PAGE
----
It is important to emphasise that, although the evidence regarding the effectiveness of dietary and/or physical activity interventions for changing weight, dietary and physical activity outcomes in healthcare professionals is currently limited, it does not mean that there is evidence of no effect from the interventions. Additionally, these interventions are unlikely to cause any harm. We therefore tentatively recommend such interventions may be beneficial in practice and should be offered to healthcare professionals. The potential number of healthcare professionals who may benefit from participation lends further support for this recommendation. Until further robust evidence is available, practitioners and decision-makers should continue to use current clinical practice guidelines, which outline various workplace intervention options and approaches.

Strengths of systematic review

To our knowledge, this is the first review to examine the effects of workplace-based dietary and/or physical activity interventions in the wider healthcare professional population. As such, this review makes a valuable contribution to this area of research. We used explicit methods to code all intervention and control group components and reviewer errors and bias were minimised at the title and abstract screening, quality assessment and data extraction stages due to a minimum of two reviewers performing these tasks. Efforts were made to retrieve missing data through direct contact with authors. This review extends the evidence from a recent meta-analysis of interventions conducted across heterogeneous workplaces [59] and one recent systematic review [21] of non-RCTs of workplace-based interventions for the nursing workforce. Seven of the studies in our review were not included in these previous reviews.

Limitations of systematic review

Direct comparison between intervention components across studies and specific outcomes was difficult due to the disparate nature of interventions and the limited number of interventions reporting similar outcomes. It should be considered that publication bias may have impacted on the reporting of studies as relevant studies may not be published [73]. The funnel plot of interventions with follow up <12 months indicates the possible absence of studies. However, publication bias assessed through visual inspection of a funnel plot for asymmetry is subject to inconsistency, with ≥10 studies being required to differentiate real from spurious asymmetry [32]. Although a validated quality assessment tool was used in duplicate to assess RCT quality, other available tools may have reached different conclusions on the overall quality of the same RCTs. In addition, our meta-analysis findings are based on a limited number of primary RCTs. Whilst not unusual - the median number of RCTs included in formal meta-analyses in reviews within the Cochrane library is three [74] – the limitations of meta-analysis based on limited numbers of RCTs and limited sample sizes should not be ignored.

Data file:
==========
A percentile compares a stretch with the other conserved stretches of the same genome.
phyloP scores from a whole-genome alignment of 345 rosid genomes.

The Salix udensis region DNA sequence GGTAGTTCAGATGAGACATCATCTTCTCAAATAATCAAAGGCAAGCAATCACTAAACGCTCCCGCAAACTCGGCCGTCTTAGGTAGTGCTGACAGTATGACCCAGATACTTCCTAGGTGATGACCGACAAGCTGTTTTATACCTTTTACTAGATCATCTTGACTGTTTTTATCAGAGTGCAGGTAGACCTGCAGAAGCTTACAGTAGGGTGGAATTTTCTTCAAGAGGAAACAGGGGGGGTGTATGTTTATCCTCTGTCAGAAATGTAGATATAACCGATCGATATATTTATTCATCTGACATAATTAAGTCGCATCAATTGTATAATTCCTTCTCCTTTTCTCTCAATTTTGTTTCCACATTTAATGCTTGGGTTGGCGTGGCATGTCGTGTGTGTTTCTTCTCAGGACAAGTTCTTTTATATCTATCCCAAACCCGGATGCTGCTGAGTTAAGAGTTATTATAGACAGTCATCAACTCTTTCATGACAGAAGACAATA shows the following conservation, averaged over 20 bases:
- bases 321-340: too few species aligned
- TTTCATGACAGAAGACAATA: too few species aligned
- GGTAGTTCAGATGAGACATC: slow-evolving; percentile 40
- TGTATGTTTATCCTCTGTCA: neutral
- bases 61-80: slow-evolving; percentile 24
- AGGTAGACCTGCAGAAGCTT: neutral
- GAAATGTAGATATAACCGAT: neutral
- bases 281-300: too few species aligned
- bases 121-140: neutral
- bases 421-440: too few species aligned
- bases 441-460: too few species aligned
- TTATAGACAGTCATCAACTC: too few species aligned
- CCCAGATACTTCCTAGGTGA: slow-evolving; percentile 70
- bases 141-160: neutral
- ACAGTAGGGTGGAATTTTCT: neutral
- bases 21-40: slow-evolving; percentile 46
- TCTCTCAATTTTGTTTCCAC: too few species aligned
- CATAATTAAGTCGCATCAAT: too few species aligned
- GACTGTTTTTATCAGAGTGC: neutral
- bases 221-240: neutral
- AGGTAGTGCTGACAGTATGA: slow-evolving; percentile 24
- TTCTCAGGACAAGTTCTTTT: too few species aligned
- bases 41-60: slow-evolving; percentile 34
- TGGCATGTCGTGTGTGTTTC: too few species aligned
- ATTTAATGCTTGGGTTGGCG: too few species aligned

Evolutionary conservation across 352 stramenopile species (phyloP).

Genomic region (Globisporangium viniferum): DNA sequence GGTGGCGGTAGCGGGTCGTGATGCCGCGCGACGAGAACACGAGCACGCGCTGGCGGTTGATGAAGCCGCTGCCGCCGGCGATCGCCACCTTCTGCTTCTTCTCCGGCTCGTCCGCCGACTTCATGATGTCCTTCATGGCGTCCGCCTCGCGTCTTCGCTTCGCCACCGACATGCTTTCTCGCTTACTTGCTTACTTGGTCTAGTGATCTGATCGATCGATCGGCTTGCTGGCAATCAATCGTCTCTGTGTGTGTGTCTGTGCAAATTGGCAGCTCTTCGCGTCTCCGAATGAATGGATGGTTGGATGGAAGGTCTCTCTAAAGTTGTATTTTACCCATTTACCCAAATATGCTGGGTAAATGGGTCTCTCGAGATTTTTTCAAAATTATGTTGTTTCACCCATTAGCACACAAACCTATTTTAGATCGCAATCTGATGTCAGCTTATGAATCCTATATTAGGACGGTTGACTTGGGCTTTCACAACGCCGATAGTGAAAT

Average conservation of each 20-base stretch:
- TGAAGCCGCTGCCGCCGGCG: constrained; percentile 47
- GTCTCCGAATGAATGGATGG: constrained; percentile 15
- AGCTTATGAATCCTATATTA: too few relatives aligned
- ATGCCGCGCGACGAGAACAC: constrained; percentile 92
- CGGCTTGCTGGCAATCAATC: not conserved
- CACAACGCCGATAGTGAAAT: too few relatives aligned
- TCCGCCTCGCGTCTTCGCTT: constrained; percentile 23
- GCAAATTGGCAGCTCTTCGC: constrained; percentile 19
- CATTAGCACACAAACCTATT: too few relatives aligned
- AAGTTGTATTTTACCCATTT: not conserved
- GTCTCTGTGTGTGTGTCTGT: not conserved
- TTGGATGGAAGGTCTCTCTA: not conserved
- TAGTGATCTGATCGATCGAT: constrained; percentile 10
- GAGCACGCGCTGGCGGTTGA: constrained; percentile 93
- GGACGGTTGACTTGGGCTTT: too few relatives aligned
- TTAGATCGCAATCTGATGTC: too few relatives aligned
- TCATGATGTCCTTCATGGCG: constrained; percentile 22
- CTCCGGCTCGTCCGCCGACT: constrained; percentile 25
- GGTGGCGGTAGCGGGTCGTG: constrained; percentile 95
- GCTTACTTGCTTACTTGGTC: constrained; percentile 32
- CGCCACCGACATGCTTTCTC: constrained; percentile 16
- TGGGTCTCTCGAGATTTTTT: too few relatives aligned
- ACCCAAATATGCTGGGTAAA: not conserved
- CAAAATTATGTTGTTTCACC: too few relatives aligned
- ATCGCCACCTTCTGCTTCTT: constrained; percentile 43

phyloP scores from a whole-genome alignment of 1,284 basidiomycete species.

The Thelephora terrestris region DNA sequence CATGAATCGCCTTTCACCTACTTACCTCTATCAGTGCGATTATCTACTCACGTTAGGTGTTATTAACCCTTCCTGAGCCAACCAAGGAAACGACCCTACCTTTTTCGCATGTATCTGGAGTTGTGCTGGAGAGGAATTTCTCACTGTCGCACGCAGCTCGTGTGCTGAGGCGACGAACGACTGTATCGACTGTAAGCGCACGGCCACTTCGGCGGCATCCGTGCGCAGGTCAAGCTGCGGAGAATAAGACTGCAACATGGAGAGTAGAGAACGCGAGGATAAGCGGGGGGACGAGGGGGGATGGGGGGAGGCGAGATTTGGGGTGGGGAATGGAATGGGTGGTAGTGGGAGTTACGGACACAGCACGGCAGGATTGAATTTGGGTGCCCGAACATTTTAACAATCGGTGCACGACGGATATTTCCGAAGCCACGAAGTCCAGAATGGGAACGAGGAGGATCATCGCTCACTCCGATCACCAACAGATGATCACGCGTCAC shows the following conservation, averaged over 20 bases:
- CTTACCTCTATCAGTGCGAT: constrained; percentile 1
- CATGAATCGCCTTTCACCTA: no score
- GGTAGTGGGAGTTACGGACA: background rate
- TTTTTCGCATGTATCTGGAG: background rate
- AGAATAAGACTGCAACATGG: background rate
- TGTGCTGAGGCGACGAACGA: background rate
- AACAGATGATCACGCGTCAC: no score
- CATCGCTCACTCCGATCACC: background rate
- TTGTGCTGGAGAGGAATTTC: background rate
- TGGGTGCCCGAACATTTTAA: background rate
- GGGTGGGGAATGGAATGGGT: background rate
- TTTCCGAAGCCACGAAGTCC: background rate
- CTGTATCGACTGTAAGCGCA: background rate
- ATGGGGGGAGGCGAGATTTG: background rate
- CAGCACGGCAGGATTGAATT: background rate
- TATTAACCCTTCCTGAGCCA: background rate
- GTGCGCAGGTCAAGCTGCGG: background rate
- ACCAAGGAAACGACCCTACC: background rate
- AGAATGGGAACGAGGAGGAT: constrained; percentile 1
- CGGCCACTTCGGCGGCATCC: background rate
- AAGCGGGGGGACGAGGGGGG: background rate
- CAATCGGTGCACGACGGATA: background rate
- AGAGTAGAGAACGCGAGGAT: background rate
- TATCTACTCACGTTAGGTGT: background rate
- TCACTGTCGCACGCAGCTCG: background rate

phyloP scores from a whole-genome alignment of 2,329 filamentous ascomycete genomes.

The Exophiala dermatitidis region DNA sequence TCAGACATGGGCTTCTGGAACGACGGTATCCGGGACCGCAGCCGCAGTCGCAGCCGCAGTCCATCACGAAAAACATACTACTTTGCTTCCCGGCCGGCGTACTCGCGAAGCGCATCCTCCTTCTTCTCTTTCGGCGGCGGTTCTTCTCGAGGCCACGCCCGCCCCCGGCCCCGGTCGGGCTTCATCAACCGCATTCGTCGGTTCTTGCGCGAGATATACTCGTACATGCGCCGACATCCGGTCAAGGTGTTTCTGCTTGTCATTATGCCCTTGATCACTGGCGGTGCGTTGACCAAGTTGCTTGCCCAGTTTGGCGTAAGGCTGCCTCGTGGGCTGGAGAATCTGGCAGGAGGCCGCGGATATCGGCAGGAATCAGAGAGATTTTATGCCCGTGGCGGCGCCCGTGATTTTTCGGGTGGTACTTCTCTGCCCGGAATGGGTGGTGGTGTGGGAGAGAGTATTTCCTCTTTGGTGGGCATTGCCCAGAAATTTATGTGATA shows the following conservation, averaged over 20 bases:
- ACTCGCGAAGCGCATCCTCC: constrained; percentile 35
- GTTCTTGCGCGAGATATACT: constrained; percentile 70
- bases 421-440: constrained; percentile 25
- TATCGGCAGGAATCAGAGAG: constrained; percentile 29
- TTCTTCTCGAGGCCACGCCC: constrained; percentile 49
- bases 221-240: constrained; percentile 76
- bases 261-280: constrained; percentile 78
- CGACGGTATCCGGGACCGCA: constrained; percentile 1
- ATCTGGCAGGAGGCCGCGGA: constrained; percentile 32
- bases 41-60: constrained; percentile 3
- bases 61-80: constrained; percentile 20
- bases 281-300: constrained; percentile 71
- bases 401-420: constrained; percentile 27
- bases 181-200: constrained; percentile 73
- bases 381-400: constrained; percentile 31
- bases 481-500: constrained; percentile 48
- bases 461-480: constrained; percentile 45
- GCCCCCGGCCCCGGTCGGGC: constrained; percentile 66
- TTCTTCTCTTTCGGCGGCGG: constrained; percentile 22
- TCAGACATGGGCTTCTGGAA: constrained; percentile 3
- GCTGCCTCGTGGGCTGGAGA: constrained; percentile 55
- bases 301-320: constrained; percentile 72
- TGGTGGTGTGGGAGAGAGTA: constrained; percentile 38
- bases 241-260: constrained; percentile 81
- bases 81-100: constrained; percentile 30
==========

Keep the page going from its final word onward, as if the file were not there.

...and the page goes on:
Conclusions

Our review suggests workplace-based dietary and physical interventions may be potentially effective in reducing weight and changing the dietary and physical activity behaviours of healthcare professionals. However the available evidence base is limited with several important gaps identified which cause uncertainty in establishing what intervention content and characteristics contribute most to intervention effectiveness. As part of a research agenda to improve the interpretation of future interventions, further studies are required that: (i) publish comprehensive descriptive information on intervention content (ii) code effective intervention and control group components in workplace dietary and physical activity interventions targeted to healthcare professionals using a standardised taxonomy of BCTs and (iii) contain a minimum follow-up of 12 months in order to clarify the sustainability of intervention effects. Future interventions underpinned by psychological theory and providing details of how the selected theory is proposed to function within the intervention are also needed to enhance our understanding of the mechanisms behind intervention effects.

Additional files

Declarations

Acknowledgements

We thank Fiona Stewart for help with designing the search strategy, Rumana Newlands for help with title and abstract screening and Nicola McCleary and Karen Allan for help with data extraction. The authors would also like to thank Alexandra Barratt, Jennifer Hewitt and Susan Racette for providing us with previously unpublished data. This work was funded through a Medical Research Council doctoral training award. The Health Services Research Unit is funded by the Chief Scientist Office of the Scottish Government Health and Social Care Directorates. The views expressed are those of the authors alone.

Authors’ Affiliations

(1)
Health Services Research Unit, University of Aberdeen, Health Sciences Building
(2)
Health Psychology, Division of Applied Health Sciences, University of Aberdeen